Friday, February 02, 2007

Who Did Pythagoras Ever Play For?

Predictions are onerous. Still, there are three occasions when the self-respecting sports commentator must take a position. You must have a horse in the Kentucky Derby, fill out an NCAA men's basketball tournament bracket, and above all, pick a team in the Super Bowl. So here goes.

The hype for Super Bowl XLI has followed a pattern most familiar to those of us who covered Super Bowls in the '80s and '90s during the long years of NFC dominance. At the end of the two conference title games, the representative of the stronger grouping was installed as a significant (in this case 7-point) favorite. For the next two weeks, analysts searched diligently for reasons why the morning line might be wrong. By game time, many of them had convinced themselves they'd found the whys and wherefores of triumph for the underdog.

Then the NFC favorite would take the field and massacre the AFC rep one more time. This formula held true until Terrell Davis ran it out of the ballpark in Super Bowl XXXII.

The AFC is the dominant conference today, but the formula holds. There's neither fun nor credit in forecasting a routine win by a favorite, so we've all spent a week reading and listening to explanations as to why Chicago will beat Indianapolis. For obvious reasons, New England audiences are very susceptible to this train of thought.

I'm sure Boston area readers are thrilled by Allen St. John's Super forecast in today's Wall Street Journal. St. John not only says the Bears should win, he says a Colt victory would be a major upset. This contrarian case rests on one of sports' most fallible tools-the Pythagorean theorem.

Pythagoras ain't the same in games as he is in math. In sports, the theorem boils down to this-the more points a team scores and the fewer it allows, the more games it will win. Speaking on behalf of Abner Doubleday, Walter Camp, and James Naismith, I can only respond "no shit." A glaring cliche is no less banal because it's expressed in numbers instead of words.

Anyway, St. John notes the Bears beat the snot out of more opponents in their 15 wins than did the Colts in their 15, primarily because the Chicago defense allowed far fewer points than did Indy's. All true, all largely irrelevant. Throughout history, St. John declares, Pythagoras has correctly forecast the Super champion, except for the three or four times it didn't.

That last clause is why Vegas welcomes anyone with a "system." Exceptions bankrupt the rule. The Colts have the worst "P-score" of any Super Bowl contender since 1970. It's far worse than the P-scores of the Ravens and Patriots. You know, the two teams Indianapolis just beat to get to the Super Bowl.

The Ravens and the Bears resemble each other closely. Disruptive defense, run-first offense. The Colts went to Baltimore, were held without a touchdown, had Peyton Manning play a poor game, and won anyway. Won and covered, by the way.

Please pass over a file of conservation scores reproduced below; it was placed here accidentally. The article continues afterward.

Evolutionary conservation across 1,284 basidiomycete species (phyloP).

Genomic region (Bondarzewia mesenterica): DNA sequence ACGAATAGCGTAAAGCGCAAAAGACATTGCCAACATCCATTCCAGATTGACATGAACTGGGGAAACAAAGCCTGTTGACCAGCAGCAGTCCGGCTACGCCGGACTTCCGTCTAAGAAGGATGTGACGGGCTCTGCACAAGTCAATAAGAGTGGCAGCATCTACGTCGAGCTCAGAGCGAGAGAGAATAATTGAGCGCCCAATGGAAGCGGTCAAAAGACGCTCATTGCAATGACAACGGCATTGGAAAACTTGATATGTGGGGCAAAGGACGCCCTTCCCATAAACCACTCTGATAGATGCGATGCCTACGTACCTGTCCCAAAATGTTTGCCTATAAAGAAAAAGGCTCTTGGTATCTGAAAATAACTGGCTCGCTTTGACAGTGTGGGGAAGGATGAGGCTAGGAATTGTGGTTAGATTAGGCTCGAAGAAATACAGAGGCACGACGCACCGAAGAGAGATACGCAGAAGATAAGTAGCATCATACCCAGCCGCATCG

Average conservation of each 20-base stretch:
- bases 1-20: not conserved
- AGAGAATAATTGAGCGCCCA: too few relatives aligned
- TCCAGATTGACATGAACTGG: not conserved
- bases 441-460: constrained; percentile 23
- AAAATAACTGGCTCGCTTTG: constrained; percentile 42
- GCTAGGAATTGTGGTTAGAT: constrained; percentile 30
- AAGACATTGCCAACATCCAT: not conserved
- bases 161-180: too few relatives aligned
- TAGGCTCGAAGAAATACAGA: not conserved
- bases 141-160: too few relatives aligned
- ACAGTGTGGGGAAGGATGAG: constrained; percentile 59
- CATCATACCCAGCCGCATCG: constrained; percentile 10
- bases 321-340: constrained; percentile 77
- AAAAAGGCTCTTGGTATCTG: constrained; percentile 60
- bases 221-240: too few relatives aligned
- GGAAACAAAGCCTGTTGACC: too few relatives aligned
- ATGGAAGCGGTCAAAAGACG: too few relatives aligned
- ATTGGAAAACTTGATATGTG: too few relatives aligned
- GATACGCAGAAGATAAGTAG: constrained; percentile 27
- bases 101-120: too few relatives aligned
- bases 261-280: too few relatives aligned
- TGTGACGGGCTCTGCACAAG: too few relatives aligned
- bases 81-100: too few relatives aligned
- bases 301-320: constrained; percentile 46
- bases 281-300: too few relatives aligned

Now we move to the AFC title game. The Colts spotted the historic dynastic champion of our time-their own special hoodoo-a 21-3 lead off an interception return for a touchdown and came back to beat the Patriots 38-34. The notion of the Bears pulling off a similiar feat is laughable on its face, at Soldier Field or anywhere else. Oh, yeah, the Colts covered against the Pats, too.

Just imagine if New England had won the AFC crown. The Pats would be a double-digit favorite, and nobody on earth would be picking Chicago. Shouldn't the team that eliminated New England enjoy similiar public favor, P-scores be damned?

Could the Bears win? Sure. Polls don't select the Super Bowl teams. Nobody goes 15-3 on smoke and mirrors. In the 40 previous bowls, I can think of only four (the Packers in I and II, the Bears vs. the Pats in XX, and the 49ers over the Broncos in XXIV) where it was impossible to imagine how the underdog could win. If the Colts' run defense reverts to its disgraceful form of November and December, and/or the Bears defense forces a turnover differential of plus three, AND Devin Hester creates a touchdown on returns, Chicago not only could win, but win by double-digits itself.

That, however, is the only realistic scenario for a Bears' triumph I can create. The Colts have already won three playoff games by means I felt beyond them, stopping an All-Pro running back, winning a game on defense and running themselves, and taking their demon's best shot, getting off the canvas, and knocking it out. If there's one lesson to be learned from New England's dynasty, it's the desirability of versatility in the pursuit of victory.

At bottom, the Pythagorean theorem of sports is just the old golf cliche "it's not how, it's how many." There's truth to that in all games. But football ain't golf. In Super Bowl XLI, I'm picking the team whose motto was "it IS how, not how many."

Colts 23-Bears 13


At 3:07 PM, Blogger chris said...

I agree with you Mike but I think the score will be higher. Your point of "if the Patriots won then nobody would be picking the Bears" rings very true


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